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Confucius and Aristotle share common views on friendship

ZHANG NAN | 2020-03-03 | Hits:
(Chinese Social Sciences Today)
A statue of Confucius Photo: FILE


In relation to the subject of friendship, Confucius (551–479 BCE), the founder of Confucianism, was quoted as saying at the very beginning of the Analects, “Isn’t it delightful to have friends coming from afar?” The philosopher Aristotle (384–322 BCE), as a major pioneer of Western ethics, also dedicated two chapters in his great work Nicomachean Ethics to elaborating on friendship.
Both in the West and in China, friendship is regarded as an important and even basic form of interpersonal relationship. In the intellectual history of humanity, the two previously mentioned sages both tried to define what an ideal friendship was in order to provide valuable guidance for friendship in reality.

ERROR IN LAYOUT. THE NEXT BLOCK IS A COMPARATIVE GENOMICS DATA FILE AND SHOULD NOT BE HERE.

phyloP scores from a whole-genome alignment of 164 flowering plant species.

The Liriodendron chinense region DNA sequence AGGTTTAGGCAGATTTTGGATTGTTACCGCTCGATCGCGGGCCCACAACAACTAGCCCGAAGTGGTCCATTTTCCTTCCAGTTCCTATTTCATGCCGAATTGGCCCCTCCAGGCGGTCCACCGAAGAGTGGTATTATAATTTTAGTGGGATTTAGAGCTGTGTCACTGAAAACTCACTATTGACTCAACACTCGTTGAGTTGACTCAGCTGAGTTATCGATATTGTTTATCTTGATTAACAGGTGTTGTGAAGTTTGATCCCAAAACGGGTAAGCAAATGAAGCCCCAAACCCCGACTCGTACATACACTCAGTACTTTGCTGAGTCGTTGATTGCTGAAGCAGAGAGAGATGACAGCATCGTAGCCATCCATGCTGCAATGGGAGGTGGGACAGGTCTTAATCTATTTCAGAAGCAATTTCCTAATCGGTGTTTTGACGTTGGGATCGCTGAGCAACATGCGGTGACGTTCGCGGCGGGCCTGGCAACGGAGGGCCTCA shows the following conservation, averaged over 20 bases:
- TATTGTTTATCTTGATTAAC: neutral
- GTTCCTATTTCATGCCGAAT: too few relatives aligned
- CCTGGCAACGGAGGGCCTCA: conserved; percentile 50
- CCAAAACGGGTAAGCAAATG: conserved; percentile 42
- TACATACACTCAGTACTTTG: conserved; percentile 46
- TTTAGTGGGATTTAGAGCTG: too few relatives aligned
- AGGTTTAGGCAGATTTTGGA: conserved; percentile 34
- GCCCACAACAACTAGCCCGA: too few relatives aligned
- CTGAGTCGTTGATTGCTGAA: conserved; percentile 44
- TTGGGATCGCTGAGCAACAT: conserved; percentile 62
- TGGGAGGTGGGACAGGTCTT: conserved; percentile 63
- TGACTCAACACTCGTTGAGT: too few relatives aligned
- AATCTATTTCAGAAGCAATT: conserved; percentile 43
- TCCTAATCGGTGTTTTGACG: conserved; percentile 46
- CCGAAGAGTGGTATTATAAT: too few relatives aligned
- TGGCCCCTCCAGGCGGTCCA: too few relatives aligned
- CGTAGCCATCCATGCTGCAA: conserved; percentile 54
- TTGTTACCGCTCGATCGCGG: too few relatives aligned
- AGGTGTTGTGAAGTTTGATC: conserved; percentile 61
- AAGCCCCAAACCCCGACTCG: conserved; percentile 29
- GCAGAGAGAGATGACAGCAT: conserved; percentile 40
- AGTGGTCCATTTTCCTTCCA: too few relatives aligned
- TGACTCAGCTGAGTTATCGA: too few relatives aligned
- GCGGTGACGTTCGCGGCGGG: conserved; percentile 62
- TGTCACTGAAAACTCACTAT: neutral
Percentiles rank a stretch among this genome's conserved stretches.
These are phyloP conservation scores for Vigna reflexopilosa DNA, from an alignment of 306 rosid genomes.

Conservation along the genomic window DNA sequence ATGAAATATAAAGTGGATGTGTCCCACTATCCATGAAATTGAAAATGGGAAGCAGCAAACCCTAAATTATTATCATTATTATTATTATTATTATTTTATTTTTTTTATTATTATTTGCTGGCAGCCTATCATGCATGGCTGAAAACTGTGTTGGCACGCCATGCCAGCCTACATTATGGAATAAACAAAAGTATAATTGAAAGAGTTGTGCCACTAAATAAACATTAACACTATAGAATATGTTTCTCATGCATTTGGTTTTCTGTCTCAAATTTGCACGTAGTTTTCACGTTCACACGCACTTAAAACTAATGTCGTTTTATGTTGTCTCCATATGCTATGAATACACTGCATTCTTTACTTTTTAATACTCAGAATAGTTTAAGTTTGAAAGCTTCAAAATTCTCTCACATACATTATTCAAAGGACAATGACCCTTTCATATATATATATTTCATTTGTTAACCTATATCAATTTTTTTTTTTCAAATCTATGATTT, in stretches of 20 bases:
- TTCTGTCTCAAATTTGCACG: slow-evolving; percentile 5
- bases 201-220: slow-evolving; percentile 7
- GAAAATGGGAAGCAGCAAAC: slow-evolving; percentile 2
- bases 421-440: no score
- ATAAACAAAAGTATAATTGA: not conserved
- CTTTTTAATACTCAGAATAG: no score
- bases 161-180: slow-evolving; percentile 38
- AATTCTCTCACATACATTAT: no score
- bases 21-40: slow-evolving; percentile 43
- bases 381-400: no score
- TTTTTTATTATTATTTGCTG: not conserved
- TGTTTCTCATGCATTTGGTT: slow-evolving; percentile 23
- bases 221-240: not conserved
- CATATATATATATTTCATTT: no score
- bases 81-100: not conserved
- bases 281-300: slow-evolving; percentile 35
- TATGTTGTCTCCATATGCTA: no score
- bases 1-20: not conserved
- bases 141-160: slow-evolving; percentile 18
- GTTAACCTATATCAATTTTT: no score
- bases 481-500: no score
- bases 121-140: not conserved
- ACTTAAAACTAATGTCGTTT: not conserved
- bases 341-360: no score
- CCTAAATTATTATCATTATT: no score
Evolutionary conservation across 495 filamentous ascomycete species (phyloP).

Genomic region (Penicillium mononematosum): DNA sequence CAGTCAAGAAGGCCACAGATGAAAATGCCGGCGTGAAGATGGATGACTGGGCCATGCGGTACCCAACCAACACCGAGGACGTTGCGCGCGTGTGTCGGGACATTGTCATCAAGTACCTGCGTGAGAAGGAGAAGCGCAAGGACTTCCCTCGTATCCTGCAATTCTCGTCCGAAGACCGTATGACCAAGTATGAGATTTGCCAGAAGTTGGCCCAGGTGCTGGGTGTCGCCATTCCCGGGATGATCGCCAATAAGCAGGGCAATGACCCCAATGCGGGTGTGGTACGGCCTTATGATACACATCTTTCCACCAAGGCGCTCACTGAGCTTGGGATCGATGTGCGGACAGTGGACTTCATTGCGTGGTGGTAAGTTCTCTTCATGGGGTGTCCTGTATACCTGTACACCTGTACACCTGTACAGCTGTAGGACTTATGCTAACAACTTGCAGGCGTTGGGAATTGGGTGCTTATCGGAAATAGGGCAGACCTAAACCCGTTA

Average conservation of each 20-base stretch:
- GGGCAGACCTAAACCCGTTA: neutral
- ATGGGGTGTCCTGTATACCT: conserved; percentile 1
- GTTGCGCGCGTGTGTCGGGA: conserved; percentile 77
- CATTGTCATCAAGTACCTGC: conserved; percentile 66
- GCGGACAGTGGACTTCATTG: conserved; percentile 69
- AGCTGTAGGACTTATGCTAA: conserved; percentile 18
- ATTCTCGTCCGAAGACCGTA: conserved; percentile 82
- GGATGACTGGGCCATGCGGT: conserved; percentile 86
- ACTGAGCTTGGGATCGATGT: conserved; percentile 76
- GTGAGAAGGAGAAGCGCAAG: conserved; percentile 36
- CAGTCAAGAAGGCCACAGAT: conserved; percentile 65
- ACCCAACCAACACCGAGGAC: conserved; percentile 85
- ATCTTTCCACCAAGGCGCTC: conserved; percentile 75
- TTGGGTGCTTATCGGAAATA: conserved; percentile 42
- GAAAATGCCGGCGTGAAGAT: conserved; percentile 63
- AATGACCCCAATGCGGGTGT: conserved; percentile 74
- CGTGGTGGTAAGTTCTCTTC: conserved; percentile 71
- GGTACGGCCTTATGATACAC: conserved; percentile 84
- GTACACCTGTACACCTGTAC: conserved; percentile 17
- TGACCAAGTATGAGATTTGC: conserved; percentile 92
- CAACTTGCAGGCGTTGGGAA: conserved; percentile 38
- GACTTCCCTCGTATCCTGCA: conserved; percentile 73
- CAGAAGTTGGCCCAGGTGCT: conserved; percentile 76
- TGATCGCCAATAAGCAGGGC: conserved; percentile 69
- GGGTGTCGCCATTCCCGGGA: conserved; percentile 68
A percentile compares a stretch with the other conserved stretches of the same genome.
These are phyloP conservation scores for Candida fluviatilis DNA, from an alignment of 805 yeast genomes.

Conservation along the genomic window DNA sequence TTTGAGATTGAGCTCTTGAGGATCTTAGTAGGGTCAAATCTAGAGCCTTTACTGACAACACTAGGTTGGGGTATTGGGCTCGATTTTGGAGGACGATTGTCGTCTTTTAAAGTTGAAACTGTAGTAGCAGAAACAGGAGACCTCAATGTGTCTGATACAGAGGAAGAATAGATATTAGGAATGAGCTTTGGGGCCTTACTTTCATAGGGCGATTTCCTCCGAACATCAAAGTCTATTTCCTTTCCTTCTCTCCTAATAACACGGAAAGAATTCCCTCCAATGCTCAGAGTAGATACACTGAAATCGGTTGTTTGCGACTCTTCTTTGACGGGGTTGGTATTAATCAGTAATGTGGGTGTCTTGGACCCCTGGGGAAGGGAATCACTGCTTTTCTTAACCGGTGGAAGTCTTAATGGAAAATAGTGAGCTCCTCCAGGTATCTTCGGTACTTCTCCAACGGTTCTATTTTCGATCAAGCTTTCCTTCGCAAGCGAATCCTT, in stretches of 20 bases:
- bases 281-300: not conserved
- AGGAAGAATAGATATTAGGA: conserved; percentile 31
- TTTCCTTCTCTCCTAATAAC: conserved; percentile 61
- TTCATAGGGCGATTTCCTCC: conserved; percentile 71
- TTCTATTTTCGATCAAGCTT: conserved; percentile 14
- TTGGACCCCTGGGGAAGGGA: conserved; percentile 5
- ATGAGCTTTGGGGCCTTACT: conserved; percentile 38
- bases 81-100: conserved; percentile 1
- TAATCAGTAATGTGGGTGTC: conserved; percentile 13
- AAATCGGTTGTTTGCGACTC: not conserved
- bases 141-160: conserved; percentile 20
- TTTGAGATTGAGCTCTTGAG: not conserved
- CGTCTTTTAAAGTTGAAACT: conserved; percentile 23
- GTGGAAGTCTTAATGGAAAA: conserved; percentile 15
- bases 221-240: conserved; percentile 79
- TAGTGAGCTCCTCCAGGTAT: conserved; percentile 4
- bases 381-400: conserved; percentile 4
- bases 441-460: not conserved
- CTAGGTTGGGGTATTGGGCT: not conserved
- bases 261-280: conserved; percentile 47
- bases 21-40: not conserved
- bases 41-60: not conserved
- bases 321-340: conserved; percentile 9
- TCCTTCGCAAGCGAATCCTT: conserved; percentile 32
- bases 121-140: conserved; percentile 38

Going beyond kinship
What is friendship? In the modern context, friendship generally refers to a good interpersonal relationship not based on blood. However, in ancient society where blood ties were valued a great deal, friendship was initially inseparable from kinship. In their argumentations, both Confucius and Aristotle went beyond blood relations to interpret friendship, seeking possibilities for non-biological affection.
Since the Western Zhou Dynasty (1046–771 BCE), the clan system had remained fundamental to sustaining the operation of Chinese society, and the core of the clan system was kinship, such that human relations in society were mostly blood-based. Under this premise, it was difficult to divorce friendship from kinship.
Friend is translated as pengyou in Chinese. In ancient China, peng denoted counterparts or fellows, while the meaning of you was closer to friends in the modern sense, but still associated with kinship in a complicated way.